Bangladesh India relations: Challenges and prospects

By Arup Dey

 

India and Bangladesh share ties of blood and culture. The imperatives of geography and interdependence demand that the two countries should work together. Bangladesh’s importance for India’s security and prosperity cannot be overestimated. Likewise, Bangladesh can gain from a closer relationship with India. The challenge before the two countries is how to make bilateral relations irrevocably friendly.

Before Sheikh Hasina came to power in 2009, India- Bangladesh relations had stagnated. Of course, the relationship showed some improvement during the rule of the caretaker government (2006-2008) supported by the military. For India security issues were of paramount importance. Northeast insurgent groups had taken shelter in Bangladesh — often with official connivance. The border was used for illegal migration and trade. Several fundamentalist groups in Bangladesh, enjoying the Pakistan ISI’s support, were involved in terrorist incidents in India. The border security forces on both sides had also clashed several times. India was concerned about the large scale illegal migration of Bangladeshis into India while Bangladesh denied these allegations. In order to deal with security issues India undertook the construction of a fence all along the India- Bangladesh border. This was an expensive exercise which addressed Indian concerns to some extent but created unhappiness in Bangladesh and also amongst the Indian population living along the border.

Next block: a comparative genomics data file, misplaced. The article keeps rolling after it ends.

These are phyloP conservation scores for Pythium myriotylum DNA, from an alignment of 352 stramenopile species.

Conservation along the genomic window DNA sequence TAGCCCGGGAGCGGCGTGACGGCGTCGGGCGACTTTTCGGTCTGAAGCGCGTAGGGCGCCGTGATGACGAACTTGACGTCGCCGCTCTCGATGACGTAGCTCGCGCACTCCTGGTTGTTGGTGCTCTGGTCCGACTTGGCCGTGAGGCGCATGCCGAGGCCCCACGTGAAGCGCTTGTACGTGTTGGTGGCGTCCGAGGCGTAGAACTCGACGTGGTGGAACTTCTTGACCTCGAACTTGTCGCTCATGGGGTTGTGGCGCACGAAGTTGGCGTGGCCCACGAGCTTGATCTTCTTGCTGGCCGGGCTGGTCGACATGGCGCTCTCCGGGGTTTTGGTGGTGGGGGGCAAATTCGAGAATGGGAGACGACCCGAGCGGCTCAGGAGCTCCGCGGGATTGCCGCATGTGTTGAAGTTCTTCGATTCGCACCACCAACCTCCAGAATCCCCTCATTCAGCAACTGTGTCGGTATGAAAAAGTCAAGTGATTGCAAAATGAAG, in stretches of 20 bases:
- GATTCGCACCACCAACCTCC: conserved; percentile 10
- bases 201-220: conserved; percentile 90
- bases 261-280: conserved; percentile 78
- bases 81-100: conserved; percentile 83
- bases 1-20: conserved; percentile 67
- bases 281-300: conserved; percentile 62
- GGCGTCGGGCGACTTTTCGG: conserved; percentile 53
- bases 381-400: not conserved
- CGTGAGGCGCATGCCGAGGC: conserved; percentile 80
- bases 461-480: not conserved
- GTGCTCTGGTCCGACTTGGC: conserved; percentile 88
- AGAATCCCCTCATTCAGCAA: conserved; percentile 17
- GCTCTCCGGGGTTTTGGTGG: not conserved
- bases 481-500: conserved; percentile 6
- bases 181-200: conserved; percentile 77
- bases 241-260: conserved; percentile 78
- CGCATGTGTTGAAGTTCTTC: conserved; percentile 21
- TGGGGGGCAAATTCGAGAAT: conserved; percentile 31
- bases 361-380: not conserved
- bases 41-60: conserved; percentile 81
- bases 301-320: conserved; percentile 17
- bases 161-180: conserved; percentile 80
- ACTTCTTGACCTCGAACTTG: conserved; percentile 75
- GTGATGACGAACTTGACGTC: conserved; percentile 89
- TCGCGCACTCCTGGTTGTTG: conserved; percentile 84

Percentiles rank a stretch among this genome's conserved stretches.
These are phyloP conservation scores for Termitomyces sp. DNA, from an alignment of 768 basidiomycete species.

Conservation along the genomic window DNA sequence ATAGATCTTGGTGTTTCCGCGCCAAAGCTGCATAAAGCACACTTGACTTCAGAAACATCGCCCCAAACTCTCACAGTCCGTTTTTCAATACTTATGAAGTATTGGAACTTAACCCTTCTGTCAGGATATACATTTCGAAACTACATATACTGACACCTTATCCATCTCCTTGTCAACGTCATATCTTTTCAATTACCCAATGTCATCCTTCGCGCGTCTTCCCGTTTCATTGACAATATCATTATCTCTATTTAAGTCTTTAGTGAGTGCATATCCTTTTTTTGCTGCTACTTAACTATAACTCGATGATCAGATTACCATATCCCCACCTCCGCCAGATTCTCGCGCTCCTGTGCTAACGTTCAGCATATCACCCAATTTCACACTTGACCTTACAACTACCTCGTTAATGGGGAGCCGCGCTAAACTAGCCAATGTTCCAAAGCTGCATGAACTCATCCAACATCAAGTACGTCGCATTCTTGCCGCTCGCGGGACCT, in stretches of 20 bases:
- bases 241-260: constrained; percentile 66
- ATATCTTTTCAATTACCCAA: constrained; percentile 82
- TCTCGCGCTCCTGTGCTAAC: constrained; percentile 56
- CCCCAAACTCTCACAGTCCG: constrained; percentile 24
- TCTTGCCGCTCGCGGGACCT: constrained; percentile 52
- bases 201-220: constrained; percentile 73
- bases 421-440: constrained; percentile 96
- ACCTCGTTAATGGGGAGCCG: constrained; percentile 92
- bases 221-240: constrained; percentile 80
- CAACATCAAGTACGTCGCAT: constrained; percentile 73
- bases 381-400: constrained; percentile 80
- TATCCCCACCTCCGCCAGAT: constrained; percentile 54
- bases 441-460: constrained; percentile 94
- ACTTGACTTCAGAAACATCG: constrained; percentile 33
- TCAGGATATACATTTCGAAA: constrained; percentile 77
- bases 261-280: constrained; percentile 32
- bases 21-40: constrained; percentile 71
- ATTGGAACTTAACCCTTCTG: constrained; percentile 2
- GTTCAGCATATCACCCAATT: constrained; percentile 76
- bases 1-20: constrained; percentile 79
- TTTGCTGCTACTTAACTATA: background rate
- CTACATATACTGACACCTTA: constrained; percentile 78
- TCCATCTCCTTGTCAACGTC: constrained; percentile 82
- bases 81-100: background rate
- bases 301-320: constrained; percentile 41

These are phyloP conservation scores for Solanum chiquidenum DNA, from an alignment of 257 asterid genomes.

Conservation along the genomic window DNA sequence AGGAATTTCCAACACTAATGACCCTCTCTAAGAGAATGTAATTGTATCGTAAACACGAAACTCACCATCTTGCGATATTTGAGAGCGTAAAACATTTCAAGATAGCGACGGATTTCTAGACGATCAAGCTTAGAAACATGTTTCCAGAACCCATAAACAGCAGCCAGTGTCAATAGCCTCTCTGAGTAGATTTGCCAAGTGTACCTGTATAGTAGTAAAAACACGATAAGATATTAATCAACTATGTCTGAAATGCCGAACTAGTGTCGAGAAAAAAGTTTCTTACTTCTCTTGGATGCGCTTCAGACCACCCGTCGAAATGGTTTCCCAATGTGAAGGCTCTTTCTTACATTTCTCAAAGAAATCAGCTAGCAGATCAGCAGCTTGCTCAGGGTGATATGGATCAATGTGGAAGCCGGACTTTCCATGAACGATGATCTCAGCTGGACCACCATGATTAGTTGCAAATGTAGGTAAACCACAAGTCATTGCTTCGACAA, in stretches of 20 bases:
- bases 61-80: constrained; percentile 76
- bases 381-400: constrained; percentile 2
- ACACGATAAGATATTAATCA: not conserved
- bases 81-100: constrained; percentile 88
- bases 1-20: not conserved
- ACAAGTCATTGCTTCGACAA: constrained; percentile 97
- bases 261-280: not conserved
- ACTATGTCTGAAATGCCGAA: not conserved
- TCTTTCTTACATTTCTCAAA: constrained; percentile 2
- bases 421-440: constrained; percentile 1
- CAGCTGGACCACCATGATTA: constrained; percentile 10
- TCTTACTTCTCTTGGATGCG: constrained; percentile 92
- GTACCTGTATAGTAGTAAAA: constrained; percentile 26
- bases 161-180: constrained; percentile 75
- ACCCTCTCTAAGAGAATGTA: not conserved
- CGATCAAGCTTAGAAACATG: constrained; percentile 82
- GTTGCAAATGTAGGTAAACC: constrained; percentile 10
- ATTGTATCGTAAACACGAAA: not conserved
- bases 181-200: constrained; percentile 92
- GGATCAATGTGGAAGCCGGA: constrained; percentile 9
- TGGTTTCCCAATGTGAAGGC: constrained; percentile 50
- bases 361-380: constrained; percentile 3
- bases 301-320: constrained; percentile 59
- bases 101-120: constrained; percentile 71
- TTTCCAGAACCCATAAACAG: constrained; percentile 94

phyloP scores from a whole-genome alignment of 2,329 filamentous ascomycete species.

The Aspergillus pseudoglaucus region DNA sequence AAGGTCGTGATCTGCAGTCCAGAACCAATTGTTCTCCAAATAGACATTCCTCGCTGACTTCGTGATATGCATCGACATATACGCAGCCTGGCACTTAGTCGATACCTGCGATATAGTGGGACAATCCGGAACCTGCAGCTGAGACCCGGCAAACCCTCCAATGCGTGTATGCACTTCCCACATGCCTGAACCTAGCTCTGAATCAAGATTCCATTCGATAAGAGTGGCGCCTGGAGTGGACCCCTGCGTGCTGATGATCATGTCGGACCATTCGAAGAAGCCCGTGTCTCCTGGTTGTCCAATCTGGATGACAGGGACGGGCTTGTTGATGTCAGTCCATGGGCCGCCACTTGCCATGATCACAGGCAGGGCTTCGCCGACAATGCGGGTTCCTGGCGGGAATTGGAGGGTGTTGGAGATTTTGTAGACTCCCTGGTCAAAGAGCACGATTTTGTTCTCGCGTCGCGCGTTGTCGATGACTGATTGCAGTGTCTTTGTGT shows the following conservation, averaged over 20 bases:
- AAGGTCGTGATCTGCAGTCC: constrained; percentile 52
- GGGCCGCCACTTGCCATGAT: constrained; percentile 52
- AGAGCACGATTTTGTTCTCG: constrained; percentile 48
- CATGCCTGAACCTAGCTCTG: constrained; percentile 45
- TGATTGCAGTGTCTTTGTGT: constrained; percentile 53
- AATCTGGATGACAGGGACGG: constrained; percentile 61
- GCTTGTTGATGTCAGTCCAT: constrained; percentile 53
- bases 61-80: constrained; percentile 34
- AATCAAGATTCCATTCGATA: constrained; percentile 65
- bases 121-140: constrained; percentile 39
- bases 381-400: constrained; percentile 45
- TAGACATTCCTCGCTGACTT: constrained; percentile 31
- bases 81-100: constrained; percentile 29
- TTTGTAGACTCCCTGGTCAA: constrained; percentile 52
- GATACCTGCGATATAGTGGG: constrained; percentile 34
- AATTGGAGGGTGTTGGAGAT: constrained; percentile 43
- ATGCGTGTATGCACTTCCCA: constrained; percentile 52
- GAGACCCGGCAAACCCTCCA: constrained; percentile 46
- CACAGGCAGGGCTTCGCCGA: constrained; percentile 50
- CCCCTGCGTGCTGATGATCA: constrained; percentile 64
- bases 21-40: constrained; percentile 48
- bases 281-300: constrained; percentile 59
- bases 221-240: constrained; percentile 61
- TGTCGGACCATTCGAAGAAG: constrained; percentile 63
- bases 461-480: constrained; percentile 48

The leader of opposition Bangladesh Nationalist Party (BNP) Begun Khaleda Zia is visiting India after nearly six years at the invitation of the government. Since her last visit in 2006 as prime minister of Bangladesh, there has been a substantial change in India-Bangladesh relations. Given the proximity of views on communal politics, their socio-cultural disposition and reckoning the historic background of affinity and cooperation between the Awami League of Bangladesh and the Congress Party of India, it was but natural that there would be an upturn in bilateral relations between the two countries with the Awami League and Begum Sheikh Hasina in power. But the Sheikh Hasina government went even further in its approach towards India, as has been evident on a range of issues such as facilitating transhipment of critical stores (though selectively as for example with respect to the Palaitana gas-based power project of Tripura), enabling the setting up of a number of border haats (markets) for the benefit of people inhabiting border areas, allowing the swapping of enclaves to go through and, above all, controlling the activities of anti-Indian Northeastern militants and even nabbing and handing over some of them to the Indian authorities.